Columbus Comics Plan Showcase In Protest Against Louis C.K. Gigs | WOSU Radio

Columbus Comics Plan Showcase In Protest Against Louis C.K. Gigs

Jul 5, 2019

When Christine Horvath heard Louis C.K. was coming to Columbus, she knew she wanted to do something.

“Our goal is to draw attention away from the bad guys, and draw attention to people who are doing really great work and not behaving badly,” Horvath says.

Horvath criticizes the Columbus Funny Bone’s decision to bring in the disgraced comic, who in November 2017 admitted to exposing himself and masturbating in front of several women comics early in their careers. Some of the women say they were met with threats of retaliation when they raised concerns about Louis C.K.’s behavior.

Since the #MeToo allegations emerged, HBO and FX both cut ties with the comic. But in the last year, C.K. has been creeping back into the spotlight with shows around the country — including four days in Columbus.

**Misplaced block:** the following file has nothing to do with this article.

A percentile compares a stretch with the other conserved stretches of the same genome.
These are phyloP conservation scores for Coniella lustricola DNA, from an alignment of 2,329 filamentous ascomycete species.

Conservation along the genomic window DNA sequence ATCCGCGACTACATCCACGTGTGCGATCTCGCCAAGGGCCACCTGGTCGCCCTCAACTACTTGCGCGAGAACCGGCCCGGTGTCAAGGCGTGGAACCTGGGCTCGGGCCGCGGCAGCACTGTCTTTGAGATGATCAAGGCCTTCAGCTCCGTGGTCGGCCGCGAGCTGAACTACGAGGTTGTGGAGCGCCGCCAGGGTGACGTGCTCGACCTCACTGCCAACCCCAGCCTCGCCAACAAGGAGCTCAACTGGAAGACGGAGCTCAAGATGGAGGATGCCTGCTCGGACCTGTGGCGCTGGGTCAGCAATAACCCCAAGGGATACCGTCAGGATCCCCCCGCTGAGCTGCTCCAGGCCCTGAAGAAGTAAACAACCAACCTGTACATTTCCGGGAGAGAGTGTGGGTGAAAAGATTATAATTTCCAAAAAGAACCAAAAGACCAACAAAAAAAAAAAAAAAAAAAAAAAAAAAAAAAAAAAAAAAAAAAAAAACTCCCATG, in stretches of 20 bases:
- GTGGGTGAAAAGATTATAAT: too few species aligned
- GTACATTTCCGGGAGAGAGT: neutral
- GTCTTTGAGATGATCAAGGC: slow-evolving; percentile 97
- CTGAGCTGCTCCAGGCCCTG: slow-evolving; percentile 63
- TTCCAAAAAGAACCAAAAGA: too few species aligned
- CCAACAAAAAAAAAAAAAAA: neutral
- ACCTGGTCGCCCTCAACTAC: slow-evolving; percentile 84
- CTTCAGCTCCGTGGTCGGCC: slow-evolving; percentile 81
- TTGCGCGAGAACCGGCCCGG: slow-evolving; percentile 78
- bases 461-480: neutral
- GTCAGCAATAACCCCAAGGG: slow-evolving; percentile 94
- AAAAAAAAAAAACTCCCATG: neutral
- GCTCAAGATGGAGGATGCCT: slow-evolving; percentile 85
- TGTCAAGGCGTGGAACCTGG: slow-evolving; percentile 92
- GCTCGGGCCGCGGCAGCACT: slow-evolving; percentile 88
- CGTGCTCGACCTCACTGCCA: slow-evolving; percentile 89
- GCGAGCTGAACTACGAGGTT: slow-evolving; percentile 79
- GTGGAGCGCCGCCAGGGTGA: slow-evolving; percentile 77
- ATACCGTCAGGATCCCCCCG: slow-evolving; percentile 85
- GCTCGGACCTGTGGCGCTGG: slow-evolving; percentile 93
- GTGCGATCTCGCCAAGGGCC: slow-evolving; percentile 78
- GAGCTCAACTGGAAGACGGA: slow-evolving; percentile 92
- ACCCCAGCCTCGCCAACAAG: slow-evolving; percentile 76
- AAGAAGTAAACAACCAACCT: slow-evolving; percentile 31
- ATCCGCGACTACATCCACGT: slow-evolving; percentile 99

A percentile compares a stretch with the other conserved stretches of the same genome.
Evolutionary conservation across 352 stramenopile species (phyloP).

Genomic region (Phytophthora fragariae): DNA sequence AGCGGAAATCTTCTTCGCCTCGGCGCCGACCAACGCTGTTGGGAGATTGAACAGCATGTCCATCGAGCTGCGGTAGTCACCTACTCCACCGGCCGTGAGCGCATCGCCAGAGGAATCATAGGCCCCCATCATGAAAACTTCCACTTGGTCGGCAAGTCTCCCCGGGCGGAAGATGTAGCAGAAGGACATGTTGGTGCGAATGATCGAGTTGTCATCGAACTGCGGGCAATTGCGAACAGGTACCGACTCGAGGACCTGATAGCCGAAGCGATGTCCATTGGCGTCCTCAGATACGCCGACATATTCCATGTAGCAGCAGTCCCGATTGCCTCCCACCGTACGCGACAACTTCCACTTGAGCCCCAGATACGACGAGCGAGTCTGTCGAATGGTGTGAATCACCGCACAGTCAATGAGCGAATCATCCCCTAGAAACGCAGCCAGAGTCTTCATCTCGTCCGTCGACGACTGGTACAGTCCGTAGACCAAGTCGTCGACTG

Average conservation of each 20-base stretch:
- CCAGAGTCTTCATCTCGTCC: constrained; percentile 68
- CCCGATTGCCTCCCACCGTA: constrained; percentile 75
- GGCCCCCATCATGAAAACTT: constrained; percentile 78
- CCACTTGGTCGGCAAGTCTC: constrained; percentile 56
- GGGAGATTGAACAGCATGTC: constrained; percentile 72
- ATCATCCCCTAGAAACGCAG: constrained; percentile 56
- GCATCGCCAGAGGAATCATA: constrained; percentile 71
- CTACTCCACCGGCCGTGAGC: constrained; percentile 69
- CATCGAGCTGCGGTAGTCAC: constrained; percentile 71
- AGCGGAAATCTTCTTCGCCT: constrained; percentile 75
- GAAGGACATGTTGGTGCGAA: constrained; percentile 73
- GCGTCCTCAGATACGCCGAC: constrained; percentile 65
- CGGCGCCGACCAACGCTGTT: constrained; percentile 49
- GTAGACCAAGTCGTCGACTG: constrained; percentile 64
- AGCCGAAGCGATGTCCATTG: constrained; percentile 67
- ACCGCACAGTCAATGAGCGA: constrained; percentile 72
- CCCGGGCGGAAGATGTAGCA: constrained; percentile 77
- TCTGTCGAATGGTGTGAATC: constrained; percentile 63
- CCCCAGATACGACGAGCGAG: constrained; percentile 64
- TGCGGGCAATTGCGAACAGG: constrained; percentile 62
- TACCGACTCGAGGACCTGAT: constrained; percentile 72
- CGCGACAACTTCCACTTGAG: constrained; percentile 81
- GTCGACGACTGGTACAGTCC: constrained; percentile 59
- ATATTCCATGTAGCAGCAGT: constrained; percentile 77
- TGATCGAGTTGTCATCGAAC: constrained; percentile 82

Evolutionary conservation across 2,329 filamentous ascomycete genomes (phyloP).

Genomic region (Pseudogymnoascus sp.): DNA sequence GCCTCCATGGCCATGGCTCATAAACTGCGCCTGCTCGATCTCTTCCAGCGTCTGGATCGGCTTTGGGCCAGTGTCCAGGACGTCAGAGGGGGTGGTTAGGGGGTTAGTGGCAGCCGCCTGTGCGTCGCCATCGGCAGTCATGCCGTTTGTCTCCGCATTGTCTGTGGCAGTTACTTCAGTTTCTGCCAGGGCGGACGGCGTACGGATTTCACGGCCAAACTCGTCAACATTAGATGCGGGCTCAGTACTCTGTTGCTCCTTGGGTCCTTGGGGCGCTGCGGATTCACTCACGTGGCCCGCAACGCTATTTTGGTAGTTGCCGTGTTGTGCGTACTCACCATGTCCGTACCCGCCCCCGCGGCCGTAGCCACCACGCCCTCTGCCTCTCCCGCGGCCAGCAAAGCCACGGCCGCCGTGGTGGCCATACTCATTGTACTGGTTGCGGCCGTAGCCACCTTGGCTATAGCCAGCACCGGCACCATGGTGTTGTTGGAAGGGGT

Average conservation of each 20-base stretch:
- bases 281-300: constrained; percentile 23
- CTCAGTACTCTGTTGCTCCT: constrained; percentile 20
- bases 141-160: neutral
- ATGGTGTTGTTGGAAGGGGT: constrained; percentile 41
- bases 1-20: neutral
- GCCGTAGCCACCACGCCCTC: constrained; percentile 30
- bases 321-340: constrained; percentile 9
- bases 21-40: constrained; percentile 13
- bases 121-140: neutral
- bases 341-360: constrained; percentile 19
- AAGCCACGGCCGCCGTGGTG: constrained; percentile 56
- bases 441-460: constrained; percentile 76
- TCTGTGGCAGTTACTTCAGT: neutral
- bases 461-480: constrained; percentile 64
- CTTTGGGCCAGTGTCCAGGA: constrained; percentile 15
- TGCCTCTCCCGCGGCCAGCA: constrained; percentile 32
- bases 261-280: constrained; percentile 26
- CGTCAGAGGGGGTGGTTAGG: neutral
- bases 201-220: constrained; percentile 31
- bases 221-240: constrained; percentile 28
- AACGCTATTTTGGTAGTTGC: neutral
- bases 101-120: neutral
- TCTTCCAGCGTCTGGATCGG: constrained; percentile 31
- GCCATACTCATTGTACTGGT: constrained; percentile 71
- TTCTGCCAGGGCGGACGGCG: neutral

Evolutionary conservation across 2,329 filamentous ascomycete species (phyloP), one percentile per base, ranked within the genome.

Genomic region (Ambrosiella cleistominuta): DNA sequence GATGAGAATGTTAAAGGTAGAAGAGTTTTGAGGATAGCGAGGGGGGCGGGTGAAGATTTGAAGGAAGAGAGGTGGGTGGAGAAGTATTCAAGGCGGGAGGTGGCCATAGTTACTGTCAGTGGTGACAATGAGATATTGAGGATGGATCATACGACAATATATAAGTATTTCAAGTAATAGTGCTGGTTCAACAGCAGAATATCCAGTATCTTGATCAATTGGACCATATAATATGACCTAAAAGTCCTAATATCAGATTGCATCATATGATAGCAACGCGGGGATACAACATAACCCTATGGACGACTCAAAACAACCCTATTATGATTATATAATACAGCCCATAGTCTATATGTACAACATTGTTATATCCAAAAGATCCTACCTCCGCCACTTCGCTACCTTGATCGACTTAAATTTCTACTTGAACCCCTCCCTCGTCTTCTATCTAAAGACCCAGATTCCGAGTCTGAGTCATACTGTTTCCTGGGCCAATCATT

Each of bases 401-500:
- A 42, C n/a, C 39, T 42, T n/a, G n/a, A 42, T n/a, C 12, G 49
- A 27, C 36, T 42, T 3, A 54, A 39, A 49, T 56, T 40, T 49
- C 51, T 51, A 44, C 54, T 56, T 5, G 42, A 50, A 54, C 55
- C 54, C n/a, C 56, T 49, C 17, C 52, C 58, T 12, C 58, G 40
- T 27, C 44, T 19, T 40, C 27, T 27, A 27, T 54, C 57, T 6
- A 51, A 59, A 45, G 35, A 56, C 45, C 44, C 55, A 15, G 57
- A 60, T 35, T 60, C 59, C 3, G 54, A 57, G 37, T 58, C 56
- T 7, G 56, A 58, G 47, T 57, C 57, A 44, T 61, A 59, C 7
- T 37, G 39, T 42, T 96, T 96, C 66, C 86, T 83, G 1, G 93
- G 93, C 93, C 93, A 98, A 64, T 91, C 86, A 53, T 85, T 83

Horvath and her partner organized the Seen And Heard comedy fundraiser, which takes place Friday and Saturday evenings at Wild Cat Gift and Party's Confetti House. The showcase includes LGBTQ comics, comics who are abuse survivors, and comics of color. The second night includes a viewing of Cameron Esposito's stand-up special "Rape Jokes," which is about the comic's experience surviving sexual assault.

Horvath admits C.K.’s shows will still be popular – all six shows sold out – but she wants an alternative way to highlight the comedy scene in her hometown.

“It’s not what I want, (so I’m) providing an opportunity for people to do something instead and keep the victims at the top at mind with donating to RAINN and having survivors on the lineup," Horvath says.

RAINN is the Rape Abuse and Incest National Network, which will receive money from donations made at the fundraiser. She says response to her fundraiser has been “great.”

While C.K.’s behavior may be an extreme example, Horvath says sexism and boorish male behavior are still common in the comedy world.

“I would say sexism at least is very common," Horvath says. "And it disproportionately affects women, queer comics, and comics of color."